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Toe-ing in speakers? Do you or don't you? Why or Why not? (1 Viewer)

Chris PC

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I toe my speakers in for the following reasons:

1) Having them spaced apart about 64" tends to point both tweeters away from my listen position so I toe them in to aim more directly at the main listening position.

2) Sitting at either side retains more stereo imaging because of time intensity trading. For instance, when I sit to one side, or if someone else is sitting there, the speaker closests to that person is no longer aiming directly at them and the other speaker is aimed more towards them than if the speakers were not toed in. If you don't toe in your speakers and you sit in front of a speaker, that speaker is firing straight at you while the other speaker is firing way off axis. I find that toeing the speakers in gives you best on axis aiming for you main listening position and a good compromise when you are sitting at either side.

3) Less side reflections from the walls.

I have played with the degree of toeing in, but I find it generally works best the more precisely you have the speakers aimed directly at your central listening position. Lessening the toe in tends to make toeing in at all rather pointless. Seems like its all or nothing.

Consequently, I have also taken to slightly tilting my speakers upward a degree or two. I used to do this with my old two way Bostons and doing it with my PSB 6T's seems ok too. To accomplish this, I have only installed the feet on the front of my PSB 6T's. The idea behind this is to improve the phase relationship between the woofers and the tweeter. I'm not sure if it is necessary as perhaps the designer has already accounted for that. Also, I can't tilt them too much or the tweeters are no longer aimed decently at the central listening position. I also think I might reduce a bit of floor relection too, but not by a huge amount.

As a side note, depending how your room is set up, don't be afraid to point your speakers at slightly different angles than the standard flat orientation, in case furniture get in the way. Of course, you really should have a completely clear area in front of your speakers, but its not a perfect world. I know some people have couches sideways in front of their equipment and it wouldn't hurt to aim the speakers a bit to compensate. Its all in the tweaking.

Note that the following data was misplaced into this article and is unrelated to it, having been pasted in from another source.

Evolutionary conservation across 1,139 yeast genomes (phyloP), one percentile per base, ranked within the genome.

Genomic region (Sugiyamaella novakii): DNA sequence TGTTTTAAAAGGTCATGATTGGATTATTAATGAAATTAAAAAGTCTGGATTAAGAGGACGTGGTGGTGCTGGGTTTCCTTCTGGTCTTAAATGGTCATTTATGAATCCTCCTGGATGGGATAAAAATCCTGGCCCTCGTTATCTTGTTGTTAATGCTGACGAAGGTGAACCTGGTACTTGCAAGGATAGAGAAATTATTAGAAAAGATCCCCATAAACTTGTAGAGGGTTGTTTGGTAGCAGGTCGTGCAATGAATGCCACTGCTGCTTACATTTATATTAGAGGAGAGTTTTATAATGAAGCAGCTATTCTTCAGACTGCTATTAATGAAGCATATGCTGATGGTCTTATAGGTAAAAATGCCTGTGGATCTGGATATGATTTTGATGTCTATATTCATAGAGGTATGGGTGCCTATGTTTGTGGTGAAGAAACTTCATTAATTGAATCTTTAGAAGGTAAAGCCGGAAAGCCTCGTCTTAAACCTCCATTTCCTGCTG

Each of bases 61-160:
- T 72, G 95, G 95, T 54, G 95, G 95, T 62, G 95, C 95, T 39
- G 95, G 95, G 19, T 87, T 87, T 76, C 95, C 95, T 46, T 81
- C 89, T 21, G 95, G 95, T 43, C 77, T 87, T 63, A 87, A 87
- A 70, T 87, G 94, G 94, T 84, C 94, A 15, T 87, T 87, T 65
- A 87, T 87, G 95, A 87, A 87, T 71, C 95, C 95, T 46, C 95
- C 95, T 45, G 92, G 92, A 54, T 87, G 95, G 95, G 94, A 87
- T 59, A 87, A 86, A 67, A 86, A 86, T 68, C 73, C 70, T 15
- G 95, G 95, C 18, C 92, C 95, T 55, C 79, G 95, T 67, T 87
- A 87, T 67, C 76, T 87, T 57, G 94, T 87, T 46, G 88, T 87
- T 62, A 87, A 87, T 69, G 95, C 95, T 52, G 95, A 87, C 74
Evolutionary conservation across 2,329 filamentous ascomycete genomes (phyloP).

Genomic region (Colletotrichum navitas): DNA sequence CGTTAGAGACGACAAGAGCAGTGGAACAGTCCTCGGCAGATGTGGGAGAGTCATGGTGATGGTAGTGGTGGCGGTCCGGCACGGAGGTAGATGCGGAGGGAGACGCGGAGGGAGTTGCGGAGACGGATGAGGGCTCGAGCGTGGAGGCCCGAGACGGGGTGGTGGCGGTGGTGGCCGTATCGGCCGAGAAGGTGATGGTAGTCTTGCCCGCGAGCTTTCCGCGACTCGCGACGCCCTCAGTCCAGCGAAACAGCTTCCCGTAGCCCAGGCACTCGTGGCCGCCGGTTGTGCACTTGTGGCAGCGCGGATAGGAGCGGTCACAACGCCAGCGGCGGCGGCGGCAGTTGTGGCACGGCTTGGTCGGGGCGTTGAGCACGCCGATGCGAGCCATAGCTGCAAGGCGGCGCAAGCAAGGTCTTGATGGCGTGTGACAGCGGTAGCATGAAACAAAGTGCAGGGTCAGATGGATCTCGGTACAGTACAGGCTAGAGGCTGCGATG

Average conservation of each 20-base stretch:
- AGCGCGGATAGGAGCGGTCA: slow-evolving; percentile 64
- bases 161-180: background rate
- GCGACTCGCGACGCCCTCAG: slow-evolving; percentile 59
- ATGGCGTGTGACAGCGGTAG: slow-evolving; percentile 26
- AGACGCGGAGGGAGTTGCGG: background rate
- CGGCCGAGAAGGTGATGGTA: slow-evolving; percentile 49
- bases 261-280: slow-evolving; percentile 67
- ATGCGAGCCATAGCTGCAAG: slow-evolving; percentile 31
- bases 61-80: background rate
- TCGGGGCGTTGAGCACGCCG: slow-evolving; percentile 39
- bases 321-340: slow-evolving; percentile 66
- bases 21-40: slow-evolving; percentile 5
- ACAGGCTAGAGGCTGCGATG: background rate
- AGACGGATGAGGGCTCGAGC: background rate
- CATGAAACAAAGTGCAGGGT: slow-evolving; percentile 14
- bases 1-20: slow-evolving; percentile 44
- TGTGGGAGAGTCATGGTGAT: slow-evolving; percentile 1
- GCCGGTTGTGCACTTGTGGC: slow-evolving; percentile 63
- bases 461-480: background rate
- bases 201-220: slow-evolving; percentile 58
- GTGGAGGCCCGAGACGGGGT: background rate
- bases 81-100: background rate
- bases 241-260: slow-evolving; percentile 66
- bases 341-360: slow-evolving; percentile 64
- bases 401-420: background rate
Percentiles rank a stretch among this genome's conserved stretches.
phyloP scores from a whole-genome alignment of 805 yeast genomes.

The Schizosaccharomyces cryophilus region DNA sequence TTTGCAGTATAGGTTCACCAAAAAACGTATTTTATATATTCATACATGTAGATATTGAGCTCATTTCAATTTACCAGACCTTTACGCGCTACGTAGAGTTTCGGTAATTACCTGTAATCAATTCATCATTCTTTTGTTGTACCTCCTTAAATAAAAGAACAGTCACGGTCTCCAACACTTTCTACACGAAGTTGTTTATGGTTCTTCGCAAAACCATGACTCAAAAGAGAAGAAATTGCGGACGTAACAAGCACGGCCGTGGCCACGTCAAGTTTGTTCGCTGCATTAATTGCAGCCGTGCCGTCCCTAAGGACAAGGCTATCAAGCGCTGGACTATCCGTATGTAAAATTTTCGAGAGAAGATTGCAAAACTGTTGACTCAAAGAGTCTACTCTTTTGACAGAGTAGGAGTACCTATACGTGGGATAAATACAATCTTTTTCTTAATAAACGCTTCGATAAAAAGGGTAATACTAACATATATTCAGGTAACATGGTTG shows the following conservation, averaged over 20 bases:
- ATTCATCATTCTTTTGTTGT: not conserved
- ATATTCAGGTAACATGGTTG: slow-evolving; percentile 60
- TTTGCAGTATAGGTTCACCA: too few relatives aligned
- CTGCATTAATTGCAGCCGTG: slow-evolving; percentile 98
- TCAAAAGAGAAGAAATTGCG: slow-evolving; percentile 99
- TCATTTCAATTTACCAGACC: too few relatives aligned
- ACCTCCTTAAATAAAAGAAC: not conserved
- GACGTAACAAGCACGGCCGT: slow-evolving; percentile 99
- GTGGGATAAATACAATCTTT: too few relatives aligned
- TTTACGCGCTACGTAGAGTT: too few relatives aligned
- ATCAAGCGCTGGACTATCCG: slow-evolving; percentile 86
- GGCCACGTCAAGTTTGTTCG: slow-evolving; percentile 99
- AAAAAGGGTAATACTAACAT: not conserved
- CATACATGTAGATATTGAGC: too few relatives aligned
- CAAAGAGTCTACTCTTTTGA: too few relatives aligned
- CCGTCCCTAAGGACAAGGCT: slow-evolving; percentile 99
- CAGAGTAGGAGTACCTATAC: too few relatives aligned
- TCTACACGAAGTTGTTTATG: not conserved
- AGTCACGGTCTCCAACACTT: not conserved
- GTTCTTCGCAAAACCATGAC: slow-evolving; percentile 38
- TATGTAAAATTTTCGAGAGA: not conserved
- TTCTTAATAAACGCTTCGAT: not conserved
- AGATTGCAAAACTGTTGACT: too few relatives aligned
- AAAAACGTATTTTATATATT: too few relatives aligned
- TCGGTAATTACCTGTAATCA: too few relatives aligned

Does anybody else toe in their speakers?
 

Vishwa Somayaji

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Jun 10, 2001
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I use the the AR-1 powered towers for the front and I do toe them in. I did not go too deep into the science behind it. It just felt more right!
 

Chris PC

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Yeah, there's no need for 'science' its true, but aiming the speakers more directly at you is pretty simple stuff to begin with. I just noticed the other stuff in the years after that seemed to be beneficial too :)
 

Justin Doring

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No, because the front baffles of my NHT 3.3s have a 15-degree toe-in built-in! :D
If I had standard front baffled speakers, however, I would certainly toe them in.
 

Saurav

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I have played with the degree of toeing in, but I find it generally works best the more precisely you have the speakers aimed directly at your central listening position. Lessening the toe in tends to make toeing in at all rather pointless. Seems like its all or nothing.
I think this might vary from room to room and speaker to speaker. With my current room and speakers, for instance, I find that pointing them directly at the listening position tends to limit the soundstage width to the speakers, while reducing the amount of toe-in allows the soundstage to go beyond the sides of the speakers. I usually play with toe-in until I get a good balance of center image fill (which increases with toe-in), and soundstage width (which decreases). All in my system, of course.
 

James Slade

Second Unit
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Nov 20, 2001
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Just a guess, actually I think I read a bit about this once on the Audio Ideas Guide website. I think when to toe in and how much might relate to the off-axis response of the speakers. This is what I seem to remember and it does sort of make some sense. Please let me know if this sounds silly to you.

Of course all that really matters is whad sounds good to you!
 

Todd_Michael_R

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Feb 21, 2002
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Interesting thread...

Just OOC, for those who do toe-in, how far apart are your speakers, how far is your sweet spot, and how much angle is the toe-in?

TIA,

Todd
 

Chris PC

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Actually, thats true, and my "all-or-nothing" statement does perhaps go a little far. Toe in seems to help my setup a little bit, so I like it. I guess the more off axis response you have, the wider the soundstage and the better the sweet spot without toe-ing in, so toe-ing in probably does depend on the speaker for sure.
 

Frank_S

Supporting Actor
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Oct 28, 1999
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Chris, how do you verify the toe-in and angle is equal for both speakers? I found that eyeballing them is very tough to get them close to each other in terms of their aim.